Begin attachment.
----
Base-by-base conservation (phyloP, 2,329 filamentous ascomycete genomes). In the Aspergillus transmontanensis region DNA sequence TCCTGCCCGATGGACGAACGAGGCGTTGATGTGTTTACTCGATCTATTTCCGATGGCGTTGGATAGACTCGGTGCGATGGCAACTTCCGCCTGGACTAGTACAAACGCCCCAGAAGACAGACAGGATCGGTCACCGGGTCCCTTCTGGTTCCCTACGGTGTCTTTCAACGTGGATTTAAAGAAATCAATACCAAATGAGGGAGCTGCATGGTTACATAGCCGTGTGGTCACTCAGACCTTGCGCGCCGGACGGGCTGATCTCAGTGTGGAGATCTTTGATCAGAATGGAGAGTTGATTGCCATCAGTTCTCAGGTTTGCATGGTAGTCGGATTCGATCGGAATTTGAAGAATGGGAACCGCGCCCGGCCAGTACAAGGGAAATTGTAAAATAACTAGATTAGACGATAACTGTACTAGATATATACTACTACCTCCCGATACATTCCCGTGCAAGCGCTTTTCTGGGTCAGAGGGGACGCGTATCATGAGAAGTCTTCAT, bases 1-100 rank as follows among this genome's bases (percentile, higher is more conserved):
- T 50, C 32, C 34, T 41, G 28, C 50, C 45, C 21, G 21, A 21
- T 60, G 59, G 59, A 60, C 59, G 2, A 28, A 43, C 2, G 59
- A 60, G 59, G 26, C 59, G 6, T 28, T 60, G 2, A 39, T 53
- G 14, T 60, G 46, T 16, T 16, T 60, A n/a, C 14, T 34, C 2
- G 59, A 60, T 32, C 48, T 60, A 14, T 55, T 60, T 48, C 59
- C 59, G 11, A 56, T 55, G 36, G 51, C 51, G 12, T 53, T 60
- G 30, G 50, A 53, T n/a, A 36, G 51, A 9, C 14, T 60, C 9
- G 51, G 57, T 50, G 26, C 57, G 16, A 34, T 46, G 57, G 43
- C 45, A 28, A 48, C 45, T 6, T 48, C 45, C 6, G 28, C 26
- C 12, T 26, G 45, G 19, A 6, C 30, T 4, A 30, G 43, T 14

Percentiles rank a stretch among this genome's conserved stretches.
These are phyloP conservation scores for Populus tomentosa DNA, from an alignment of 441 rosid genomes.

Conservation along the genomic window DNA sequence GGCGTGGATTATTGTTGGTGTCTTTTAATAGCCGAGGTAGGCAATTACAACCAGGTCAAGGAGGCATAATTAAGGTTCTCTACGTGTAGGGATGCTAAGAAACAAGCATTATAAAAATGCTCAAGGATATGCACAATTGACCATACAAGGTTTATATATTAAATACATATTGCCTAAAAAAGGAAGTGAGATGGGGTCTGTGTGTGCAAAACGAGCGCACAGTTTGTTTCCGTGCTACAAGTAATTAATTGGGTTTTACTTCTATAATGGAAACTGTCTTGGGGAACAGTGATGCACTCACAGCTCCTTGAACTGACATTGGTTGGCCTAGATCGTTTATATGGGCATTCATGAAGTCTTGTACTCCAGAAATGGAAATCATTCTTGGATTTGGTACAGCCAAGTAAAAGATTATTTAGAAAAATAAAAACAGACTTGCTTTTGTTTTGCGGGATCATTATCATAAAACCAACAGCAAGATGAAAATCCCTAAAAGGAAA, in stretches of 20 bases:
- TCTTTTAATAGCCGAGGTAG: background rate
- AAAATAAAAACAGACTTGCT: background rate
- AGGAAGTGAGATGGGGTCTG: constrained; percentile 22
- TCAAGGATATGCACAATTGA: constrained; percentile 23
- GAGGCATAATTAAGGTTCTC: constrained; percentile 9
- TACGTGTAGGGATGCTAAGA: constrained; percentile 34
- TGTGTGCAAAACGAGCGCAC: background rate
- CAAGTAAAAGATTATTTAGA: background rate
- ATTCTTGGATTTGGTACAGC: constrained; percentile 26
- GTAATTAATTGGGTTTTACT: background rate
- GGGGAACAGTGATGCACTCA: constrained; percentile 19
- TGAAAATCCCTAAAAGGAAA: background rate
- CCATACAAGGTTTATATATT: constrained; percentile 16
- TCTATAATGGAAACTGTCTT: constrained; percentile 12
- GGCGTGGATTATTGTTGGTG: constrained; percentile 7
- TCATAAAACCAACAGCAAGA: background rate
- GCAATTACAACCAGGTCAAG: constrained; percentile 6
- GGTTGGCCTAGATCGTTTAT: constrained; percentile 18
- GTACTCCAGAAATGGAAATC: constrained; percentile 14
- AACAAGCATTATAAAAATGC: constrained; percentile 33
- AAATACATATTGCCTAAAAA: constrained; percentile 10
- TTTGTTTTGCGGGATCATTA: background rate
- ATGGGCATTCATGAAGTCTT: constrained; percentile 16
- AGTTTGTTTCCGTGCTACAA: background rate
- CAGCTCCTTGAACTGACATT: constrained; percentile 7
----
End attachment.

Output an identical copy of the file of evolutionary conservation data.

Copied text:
Base-by-base conservation (phyloP, 2,329 filamentous ascomycete genomes). In the Aspergillus transmontanensis region DNA sequence TCCTGCCCGATGGACGAACGAGGCGTTGATGTGTTTACTCGATCTATTTCCGATGGCGTTGGATAGACTCGGTGCGATGGCAACTTCCGCCTGGACTAGTACAAACGCCCCAGAAGACAGACAGGATCGGTCACCGGGTCCCTTCTGGTTCCCTACGGTGTCTTTCAACGTGGATTTAAAGAAATCAATACCAAATGAGGGAGCTGCATGGTTACATAGCCGTGTGGTCACTCAGACCTTGCGCGCCGGACGGGCTGATCTCAGTGTGGAGATCTTTGATCAGAATGGAGAGTTGATTGCCATCAGTTCTCAGGTTTGCATGGTAGTCGGATTCGATCGGAATTTGAAGAATGGGAACCGCGCCCGGCCAGTACAAGGGAAATTGTAAAATAACTAGATTAGACGATAACTGTACTAGATATATACTACTACCTCCCGATACATTCCCGTGCAAGCGCTTTTCTGGGTCAGAGGGGACGCGTATCATGAGAAGTCTTCAT, bases 1-100 rank as follows among this genome's bases (percentile, higher is more conserved):
- T 50, C 32, C 34, T 41, G 28, C 50, C 45, C 21, G 21, A 21
- T 60, G 59, G 59, A 60, C 59, G 2, A 28, A 43, C 2, G 59
- A 60, G 59, G 26, C 59, G 6, T 28, T 60, G 2, A 39, T 53
- G 14, T 60, G 46, T 16, T 16, T 60, A n/a, C 14, T 34, C 2
- G 59, A 60, T 32, C 48, T 60, A 14, T 55, T 60, T 48, C 59
- C 59, G 11, A 56, T 55, G 36, G 51, C 51, G 12, T 53, T 60
- G 30, G 50, A 53, T n/a, A 36, G 51, A 9, C 14, T 60, C 9
- G 51, G 57, T 50, G 26, C 57, G 16, A 34, T 46, G 57, G 43
- C 45, A 28, A 48, C 45, T 6, T 48, C 45, C 6, G 28, C 26
- C 12, T 26, G 45, G 19, A 6, C 30, T 4, A 30, G 43, T 14

Percentiles rank a stretch among this genome's conserved stretches.
These are phyloP conservation scores for Populus tomentosa DNA, from an alignment of 441 rosid genomes.

Conservation along the genomic window DNA sequence GGCGTGGATTATTGTTGGTGTCTTTTAATAGCCGAGGTAGGCAATTACAACCAGGTCAAGGAGGCATAATTAAGGTTCTCTACGTGTAGGGATGCTAAGAAACAAGCATTATAAAAATGCTCAAGGATATGCACAATTGACCATACAAGGTTTATATATTAAATACATATTGCCTAAAAAAGGAAGTGAGATGGGGTCTGTGTGTGCAAAACGAGCGCACAGTTTGTTTCCGTGCTACAAGTAATTAATTGGGTTTTACTTCTATAATGGAAACTGTCTTGGGGAACAGTGATGCACTCACAGCTCCTTGAACTGACATTGGTTGGCCTAGATCGTTTATATGGGCATTCATGAAGTCTTGTACTCCAGAAATGGAAATCATTCTTGGATTTGGTACAGCCAAGTAAAAGATTATTTAGAAAAATAAAAACAGACTTGCTTTTGTTTTGCGGGATCATTATCATAAAACCAACAGCAAGATGAAAATCCCTAAAAGGAAA, in stretches of 20 bases:
- TCTTTTAATAGCCGAGGTAG: background rate
- AAAATAAAAACAGACTTGCT: background rate
- AGGAAGTGAGATGGGGTCTG: constrained; percentile 22
- TCAAGGATATGCACAATTGA: constrained; percentile 23
- GAGGCATAATTAAGGTTCTC: constrained; percentile 9
- TACGTGTAGGGATGCTAAGA: constrained; percentile 34
- TGTGTGCAAAACGAGCGCAC: background rate
- CAAGTAAAAGATTATTTAGA: background rate
- ATTCTTGGATTTGGTACAGC: constrained; percentile 26
- GTAATTAATTGGGTTTTACT: background rate
- GGGGAACAGTGATGCACTCA: constrained; percentile 19
- TGAAAATCCCTAAAAGGAAA: background rate
- CCATACAAGGTTTATATATT: constrained; percentile 16
- TCTATAATGGAAACTGTCTT: constrained; percentile 12
- GGCGTGGATTATTGTTGGTG: constrained; percentile 7
- TCATAAAACCAACAGCAAGA: background rate
- GCAATTACAACCAGGTCAAG: constrained; percentile 6
- GGTTGGCCTAGATCGTTTAT: constrained; percentile 18
- GTACTCCAGAAATGGAAATC: constrained; percentile 14
- AACAAGCATTATAAAAATGC: constrained; percentile 33
- AAATACATATTGCCTAAAAA: constrained; percentile 10
- TTTGTTTTGCGGGATCATTA: background rate
- ATGGGCATTCATGAAGTCTT: constrained; percentile 16
- AGTTTGTTTCCGTGCTACAA: background rate
- CAGCTCCTTGAACTGACATT: constrained; percentile 7